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Powerpoint Presentation: Defence Against Disease
Powerpoint Presentation: The Immunity
Powerpoint Presentation: The Monoclonal Antibodies

 

Animal Physiology Index

The Nervous System and Movement
Muscle contraction
The Nerve Impluse
The Synapse
The Major Factors controlling the Heartbeat
Reproduction
Digestion
The Alimentary Canal or Gut

Topic Chapters Index

Defence Against Disease Index

Infectious disease
Immunity
Vaccines and Vaccination
Monoclonal Antibodies
PDF download: The Immune System

Skin and Mucous Membranes

  • Skin consists of the epidermis (an outer later of dead, cornified cells on top of a layer of living cells).

  • These are produced continually from a layer of dividing cells at the base (stratum basale).

  • Below this the dermis made up of blood vessels, glands, hair follicles and connective tissues.

  • The dead cells are impregnated with keratin which makes them waterproof (that is why they die).

  • The waterproof layer prevent microbes from entering the skin

  • The sweat glands sweat and oils which permit the skin flora to grow (a mixture of bacteria and yeast)

  • The skin flora occupies a niche on the skin that prevents pathogens from growing and invading.

  • Mucus membranes cover the inner compartments of the body (digestive tract, lungs, and genital tracts).

  • It also consists of cells that are being constantly renewed from below but they are not waterproof.

  • These membranes secrete mucus (mucopolysaccharide), and sugars.

  • A commensal flora grows there too feeding on the secretions.

  • Mucus also traps materials in the airways.

  • HCl is secreted from the stomach mucosa, which acts as an anti-microbial agent.

  • The humidity permits the leucocytes (white blood cells) to leave the blood capillaries and patrol over the surface of the membrane engulfing pathogens by phagocytosis.

  • Secretions of lysozyme (an enzyme which digests bacterial cell walls) are also produced by glands such as tear and salivary glands.

ANIMAL PHYSIOLOGY

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Defence Against Infectious Disease

Phagocytic leucocytes ingest disease-causing organisms in the blood and tissues

  • Revise phagocytosis

  • Leucocytes can act directly upon microbes by phagocytosis (Cell Mediated Immunity)

  • Phagocytes recognise and engulf foreign (non-self) material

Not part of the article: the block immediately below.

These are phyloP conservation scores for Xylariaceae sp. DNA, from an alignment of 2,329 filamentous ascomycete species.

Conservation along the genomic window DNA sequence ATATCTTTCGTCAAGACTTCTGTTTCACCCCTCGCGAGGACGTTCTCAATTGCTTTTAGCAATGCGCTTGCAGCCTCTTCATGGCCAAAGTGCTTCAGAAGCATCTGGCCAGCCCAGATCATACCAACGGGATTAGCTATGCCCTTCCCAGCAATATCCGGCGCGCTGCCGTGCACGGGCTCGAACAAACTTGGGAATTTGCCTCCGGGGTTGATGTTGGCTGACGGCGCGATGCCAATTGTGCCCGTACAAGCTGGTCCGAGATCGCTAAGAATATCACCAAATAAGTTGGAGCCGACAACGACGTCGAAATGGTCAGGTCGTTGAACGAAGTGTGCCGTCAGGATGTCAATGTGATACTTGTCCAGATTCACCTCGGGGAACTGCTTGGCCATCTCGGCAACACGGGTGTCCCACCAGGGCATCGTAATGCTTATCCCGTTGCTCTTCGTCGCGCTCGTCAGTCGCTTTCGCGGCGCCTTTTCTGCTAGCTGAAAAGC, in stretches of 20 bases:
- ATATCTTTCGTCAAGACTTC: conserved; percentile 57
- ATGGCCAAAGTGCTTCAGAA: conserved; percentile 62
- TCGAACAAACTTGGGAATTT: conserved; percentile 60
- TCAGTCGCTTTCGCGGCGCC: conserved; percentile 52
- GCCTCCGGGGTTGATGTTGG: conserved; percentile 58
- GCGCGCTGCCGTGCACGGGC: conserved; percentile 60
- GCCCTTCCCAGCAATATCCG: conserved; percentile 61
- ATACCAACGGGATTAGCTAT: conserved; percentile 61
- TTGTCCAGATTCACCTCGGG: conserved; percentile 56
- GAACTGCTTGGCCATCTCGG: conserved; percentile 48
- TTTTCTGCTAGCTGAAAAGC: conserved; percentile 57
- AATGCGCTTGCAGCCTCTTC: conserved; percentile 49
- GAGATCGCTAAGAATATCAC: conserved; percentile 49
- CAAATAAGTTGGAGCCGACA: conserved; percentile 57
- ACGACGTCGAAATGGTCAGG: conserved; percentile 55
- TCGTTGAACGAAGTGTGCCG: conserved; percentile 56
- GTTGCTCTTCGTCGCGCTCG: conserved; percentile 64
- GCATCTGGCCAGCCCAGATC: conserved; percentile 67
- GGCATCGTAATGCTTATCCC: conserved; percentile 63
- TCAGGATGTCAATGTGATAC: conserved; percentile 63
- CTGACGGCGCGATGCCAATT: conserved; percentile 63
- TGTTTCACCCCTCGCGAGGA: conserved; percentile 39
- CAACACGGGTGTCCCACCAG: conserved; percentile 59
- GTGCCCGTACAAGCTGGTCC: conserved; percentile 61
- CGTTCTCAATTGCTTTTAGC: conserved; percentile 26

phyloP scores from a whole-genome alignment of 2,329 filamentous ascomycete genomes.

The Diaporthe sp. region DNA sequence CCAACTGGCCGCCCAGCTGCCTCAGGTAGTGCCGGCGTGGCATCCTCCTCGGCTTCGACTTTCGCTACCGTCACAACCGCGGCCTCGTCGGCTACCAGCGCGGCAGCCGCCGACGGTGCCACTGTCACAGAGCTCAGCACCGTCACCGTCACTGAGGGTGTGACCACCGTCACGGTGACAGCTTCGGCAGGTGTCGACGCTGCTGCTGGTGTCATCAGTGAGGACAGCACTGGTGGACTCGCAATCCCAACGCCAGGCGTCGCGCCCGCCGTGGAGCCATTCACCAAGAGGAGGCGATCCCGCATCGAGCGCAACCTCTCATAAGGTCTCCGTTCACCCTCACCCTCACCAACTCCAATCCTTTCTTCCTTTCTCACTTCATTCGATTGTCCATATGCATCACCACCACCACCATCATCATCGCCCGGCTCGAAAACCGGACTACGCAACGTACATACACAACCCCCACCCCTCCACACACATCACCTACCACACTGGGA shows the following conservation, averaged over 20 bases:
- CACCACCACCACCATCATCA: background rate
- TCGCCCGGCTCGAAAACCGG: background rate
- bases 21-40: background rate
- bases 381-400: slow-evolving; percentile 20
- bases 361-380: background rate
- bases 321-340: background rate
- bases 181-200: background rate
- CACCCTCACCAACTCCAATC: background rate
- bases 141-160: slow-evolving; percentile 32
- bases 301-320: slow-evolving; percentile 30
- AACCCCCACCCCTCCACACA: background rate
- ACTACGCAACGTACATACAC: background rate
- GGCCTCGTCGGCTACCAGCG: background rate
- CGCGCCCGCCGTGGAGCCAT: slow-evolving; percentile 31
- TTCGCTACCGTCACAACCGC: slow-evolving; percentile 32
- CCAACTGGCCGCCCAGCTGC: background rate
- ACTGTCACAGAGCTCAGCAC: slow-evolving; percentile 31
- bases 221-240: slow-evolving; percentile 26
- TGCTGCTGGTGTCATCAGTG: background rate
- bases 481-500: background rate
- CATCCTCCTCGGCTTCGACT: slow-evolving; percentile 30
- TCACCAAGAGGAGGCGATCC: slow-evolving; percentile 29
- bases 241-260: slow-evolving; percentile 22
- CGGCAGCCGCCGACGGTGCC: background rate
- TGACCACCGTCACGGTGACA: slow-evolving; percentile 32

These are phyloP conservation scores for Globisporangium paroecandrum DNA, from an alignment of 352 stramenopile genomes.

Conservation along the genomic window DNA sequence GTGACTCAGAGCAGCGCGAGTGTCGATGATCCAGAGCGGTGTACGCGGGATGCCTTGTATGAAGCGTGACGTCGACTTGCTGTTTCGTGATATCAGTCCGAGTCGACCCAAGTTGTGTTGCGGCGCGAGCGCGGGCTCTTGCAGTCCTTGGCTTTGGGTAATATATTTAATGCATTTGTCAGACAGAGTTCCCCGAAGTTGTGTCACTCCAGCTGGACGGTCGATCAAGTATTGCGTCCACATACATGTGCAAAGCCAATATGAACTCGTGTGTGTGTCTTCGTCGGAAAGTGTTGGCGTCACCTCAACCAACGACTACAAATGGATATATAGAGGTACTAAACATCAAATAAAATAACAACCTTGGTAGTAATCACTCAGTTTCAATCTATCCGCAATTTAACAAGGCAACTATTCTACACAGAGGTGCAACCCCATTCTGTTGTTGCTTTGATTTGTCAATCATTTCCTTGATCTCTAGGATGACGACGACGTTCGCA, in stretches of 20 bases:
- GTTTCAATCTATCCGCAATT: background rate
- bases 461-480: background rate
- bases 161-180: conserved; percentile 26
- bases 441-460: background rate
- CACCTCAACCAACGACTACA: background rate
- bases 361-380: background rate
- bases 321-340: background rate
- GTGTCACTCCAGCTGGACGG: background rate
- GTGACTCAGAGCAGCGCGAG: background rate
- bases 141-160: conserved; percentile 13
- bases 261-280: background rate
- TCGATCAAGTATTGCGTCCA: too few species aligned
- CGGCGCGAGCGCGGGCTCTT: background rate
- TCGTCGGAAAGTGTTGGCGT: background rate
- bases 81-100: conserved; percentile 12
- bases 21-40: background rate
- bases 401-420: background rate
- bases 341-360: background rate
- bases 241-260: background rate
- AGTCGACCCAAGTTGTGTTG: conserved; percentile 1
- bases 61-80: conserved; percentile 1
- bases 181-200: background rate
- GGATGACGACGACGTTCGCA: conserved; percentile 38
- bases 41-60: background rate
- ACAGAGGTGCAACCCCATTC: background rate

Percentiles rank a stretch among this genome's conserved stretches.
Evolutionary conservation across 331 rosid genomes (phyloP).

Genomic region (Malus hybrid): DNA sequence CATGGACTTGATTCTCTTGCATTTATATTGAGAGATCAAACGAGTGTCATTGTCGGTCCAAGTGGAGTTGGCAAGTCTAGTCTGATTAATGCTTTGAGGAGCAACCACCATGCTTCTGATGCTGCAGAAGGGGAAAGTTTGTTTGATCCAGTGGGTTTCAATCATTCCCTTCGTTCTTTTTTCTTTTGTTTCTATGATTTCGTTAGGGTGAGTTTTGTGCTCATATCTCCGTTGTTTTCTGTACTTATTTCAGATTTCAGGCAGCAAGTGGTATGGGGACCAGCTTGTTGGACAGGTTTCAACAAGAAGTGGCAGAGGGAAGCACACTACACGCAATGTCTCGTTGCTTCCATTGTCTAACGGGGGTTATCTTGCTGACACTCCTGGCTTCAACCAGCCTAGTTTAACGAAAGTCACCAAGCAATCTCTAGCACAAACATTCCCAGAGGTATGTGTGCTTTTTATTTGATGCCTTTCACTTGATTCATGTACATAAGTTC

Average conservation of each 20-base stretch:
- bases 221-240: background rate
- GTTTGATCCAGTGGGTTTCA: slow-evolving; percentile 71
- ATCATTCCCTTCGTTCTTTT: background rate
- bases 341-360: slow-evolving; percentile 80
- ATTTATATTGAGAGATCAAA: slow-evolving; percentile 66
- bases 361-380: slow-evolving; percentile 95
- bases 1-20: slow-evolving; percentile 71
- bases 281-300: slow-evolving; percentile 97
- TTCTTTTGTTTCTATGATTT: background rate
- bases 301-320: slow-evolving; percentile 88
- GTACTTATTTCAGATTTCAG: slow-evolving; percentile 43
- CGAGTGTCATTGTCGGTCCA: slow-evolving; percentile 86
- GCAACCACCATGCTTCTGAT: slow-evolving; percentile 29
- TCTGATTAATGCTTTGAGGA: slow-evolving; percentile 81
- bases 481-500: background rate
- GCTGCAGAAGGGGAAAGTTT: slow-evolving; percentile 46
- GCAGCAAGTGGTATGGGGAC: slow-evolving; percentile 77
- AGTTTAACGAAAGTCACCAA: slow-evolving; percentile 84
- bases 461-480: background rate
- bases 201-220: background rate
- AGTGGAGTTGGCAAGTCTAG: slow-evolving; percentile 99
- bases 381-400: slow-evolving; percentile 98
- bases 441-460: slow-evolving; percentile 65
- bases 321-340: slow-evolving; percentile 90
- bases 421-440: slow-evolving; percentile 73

• Pus forms when large numbers of phagocytes die from engulfing microbes

  • The most common phagocytic cells are neutrophils

  • Macrophages also engulf and digest non-self but they are involved in activating the antibody production in lymphocytes

  • Macrophages present antigens from non-self to the lymphocyte T-cells

 

What is the difference between antigen and antibody?

  • Antibodies are proteins produced by B-cell lymphocytes of the immune system

  • They recognise non-self molecules called antigens

  • They call up phagocytes

  • They have two or more antigen binding sites

  • They are very specific: One antibody recognises one antigen molecule

  • The different binding sites can bind to two or more cells clumping them together = AGGLUTINATION.

  • Antigens are molecules found on the surface of non-self cells (e.g. microbes infecting the body)

  • They are usually complex molecules (e.g. glycoproteins)

 

Antibody production

  • Each type of antibody is produced by a specific lymphocyte B-cell

  • B-cells are produced by the red bone marrow

  • The body produces a vast range of B-cells capable of producing different antibody molecules

  • Early on in development the body learns to recognise the difference between self (belonging to the body) and non-self (foreign material)

  • Only non-self recognising lymphocytes are retained

  • Macrophages capture pathogens and present their antigens to helper T-cell lymphocytes

  • Helper T-cell lymphocytes stimulate the appropriate B-cells to multiply forming a clone

  • These B-cells produce the antibodies to fight that particular microbe

  • Antibodies are found in the blood plasma (Humoral Immunity)

  • When the infection is overcome memory cells remain so the immune response is faster the second time the body is infected (natural immunity)

  • The body can be stimulated into producing the memory cells by vaccination/immunisation (artificial immunity)

 

The effects of HIV on the immune system

  • HIV (Human Immunodeficiency Virus) is the virus that causes AIDS (Acquired Immune Deficiency Syndrome)

  • HIV infects the body through transfer of body fluids (blood, blood products, semen) or across the placenta

  • HIV infects one type of the T-cell lymphocyte, helper T-cells.

  • Antibody production cannot be stimulated

  • The immune system fails to respond to an infection by certain bacteria (e.g. pneumonia) and fungi (e.g. Candida) which are normally easily resisted

  • The disease may take 8-10 years to reveal itself

  • This gives time for several cross infections

  • There is no vaccine yet

  • Drugs may stop the disease progressing but do not cure it

 

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